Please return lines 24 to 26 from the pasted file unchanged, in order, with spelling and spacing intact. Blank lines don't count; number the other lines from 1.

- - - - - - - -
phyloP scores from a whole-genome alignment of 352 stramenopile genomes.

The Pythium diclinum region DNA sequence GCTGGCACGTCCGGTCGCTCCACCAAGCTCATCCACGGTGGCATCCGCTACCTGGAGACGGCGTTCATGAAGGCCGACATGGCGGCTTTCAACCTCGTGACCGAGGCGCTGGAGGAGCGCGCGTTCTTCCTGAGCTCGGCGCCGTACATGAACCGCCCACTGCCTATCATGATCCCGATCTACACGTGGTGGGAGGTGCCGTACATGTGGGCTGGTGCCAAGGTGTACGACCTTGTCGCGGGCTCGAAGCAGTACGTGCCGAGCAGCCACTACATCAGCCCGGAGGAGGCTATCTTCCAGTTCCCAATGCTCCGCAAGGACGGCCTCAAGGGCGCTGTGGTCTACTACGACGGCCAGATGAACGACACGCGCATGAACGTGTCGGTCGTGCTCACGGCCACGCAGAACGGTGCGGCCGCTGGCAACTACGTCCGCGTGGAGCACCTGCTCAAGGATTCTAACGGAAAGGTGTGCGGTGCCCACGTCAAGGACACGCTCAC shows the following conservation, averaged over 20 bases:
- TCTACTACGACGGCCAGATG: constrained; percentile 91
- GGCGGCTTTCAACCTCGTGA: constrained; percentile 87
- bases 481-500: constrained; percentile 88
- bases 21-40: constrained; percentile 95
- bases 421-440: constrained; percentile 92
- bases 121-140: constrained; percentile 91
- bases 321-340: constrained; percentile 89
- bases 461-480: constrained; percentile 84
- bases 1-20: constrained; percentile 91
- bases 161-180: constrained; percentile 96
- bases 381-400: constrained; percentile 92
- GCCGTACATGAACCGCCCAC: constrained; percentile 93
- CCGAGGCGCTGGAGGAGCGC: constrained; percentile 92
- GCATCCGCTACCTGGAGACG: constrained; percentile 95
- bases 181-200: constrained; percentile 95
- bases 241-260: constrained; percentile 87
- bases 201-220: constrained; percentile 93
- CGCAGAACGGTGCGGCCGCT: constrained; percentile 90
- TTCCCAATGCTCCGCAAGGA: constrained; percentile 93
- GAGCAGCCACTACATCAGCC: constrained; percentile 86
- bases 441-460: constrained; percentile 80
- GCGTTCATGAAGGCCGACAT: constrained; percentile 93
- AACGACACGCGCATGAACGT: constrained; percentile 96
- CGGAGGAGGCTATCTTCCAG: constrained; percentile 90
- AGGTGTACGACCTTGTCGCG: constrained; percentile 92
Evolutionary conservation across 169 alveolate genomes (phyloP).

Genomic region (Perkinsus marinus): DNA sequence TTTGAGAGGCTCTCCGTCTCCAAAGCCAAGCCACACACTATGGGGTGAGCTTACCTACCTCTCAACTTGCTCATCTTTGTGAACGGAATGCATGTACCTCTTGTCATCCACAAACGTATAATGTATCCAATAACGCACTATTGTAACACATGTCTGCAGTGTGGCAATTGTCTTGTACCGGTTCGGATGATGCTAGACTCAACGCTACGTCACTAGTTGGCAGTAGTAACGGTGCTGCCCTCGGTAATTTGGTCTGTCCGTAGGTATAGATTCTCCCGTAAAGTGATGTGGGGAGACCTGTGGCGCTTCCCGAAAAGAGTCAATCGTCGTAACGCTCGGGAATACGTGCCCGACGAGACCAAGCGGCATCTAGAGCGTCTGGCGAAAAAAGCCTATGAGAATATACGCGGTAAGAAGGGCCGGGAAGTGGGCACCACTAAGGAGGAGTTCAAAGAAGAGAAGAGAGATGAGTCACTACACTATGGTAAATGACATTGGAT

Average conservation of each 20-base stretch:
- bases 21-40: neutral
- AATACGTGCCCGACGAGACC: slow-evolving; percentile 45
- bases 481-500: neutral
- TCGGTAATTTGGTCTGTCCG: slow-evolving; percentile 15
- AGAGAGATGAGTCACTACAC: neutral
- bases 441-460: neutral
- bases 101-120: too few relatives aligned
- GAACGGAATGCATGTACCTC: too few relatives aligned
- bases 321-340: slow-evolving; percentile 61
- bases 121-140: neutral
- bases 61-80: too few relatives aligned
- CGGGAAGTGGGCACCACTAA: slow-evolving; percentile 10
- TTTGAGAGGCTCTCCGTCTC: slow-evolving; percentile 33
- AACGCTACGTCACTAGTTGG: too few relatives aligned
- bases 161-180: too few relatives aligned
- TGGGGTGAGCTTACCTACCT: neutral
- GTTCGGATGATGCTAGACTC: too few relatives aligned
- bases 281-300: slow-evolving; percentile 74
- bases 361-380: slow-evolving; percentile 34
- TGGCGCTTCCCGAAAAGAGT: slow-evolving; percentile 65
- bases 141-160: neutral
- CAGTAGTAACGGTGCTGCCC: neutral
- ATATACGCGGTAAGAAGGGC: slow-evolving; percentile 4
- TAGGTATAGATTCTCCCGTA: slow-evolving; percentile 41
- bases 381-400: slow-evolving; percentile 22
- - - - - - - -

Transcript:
- GCGTTCATGAAGGCCGACAT: constrained; percentile 93
- AACGACACGCGCATGAACGT: constrained; percentile 96
- CGGAGGAGGCTATCTTCCAG: constrained; percentile 90